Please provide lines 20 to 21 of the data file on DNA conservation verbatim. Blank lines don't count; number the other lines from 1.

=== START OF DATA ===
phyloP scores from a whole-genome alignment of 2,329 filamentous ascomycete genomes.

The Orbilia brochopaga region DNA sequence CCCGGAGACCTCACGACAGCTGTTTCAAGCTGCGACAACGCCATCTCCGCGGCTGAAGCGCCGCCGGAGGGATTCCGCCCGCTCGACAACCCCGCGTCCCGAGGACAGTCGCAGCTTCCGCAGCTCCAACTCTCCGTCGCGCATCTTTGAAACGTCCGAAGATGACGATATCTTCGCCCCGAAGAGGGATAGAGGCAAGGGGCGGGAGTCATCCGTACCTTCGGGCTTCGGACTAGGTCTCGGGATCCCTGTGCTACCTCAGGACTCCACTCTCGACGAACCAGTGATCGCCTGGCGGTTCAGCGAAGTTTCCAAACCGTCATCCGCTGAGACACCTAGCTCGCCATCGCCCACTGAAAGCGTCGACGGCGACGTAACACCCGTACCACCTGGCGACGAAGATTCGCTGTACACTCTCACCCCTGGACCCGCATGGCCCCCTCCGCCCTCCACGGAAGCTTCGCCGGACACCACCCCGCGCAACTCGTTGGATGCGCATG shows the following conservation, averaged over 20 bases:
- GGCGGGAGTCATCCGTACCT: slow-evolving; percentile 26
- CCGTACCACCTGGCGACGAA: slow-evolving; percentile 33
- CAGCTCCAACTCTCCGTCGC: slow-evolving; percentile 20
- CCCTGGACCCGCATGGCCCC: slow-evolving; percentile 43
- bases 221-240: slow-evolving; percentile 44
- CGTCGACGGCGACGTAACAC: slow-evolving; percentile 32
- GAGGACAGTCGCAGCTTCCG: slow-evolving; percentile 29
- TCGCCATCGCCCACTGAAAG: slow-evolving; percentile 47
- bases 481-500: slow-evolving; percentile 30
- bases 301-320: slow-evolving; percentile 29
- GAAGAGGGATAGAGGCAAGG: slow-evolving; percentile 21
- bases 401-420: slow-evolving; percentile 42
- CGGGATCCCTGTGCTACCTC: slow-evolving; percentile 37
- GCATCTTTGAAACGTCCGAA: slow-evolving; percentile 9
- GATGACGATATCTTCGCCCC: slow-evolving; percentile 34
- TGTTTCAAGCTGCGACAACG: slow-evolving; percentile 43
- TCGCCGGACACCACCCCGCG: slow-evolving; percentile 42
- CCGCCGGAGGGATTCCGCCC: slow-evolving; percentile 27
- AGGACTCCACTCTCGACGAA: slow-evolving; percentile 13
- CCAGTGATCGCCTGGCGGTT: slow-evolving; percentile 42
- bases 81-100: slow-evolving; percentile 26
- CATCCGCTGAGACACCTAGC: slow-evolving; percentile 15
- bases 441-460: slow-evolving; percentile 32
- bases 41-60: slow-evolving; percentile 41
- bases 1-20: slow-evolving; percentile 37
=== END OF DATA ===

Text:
- CCGCCGGAGGGATTCCGCCC: slow-evolving; percentile 27
- AGGACTCCACTCTCGACGAA: slow-evolving; percentile 13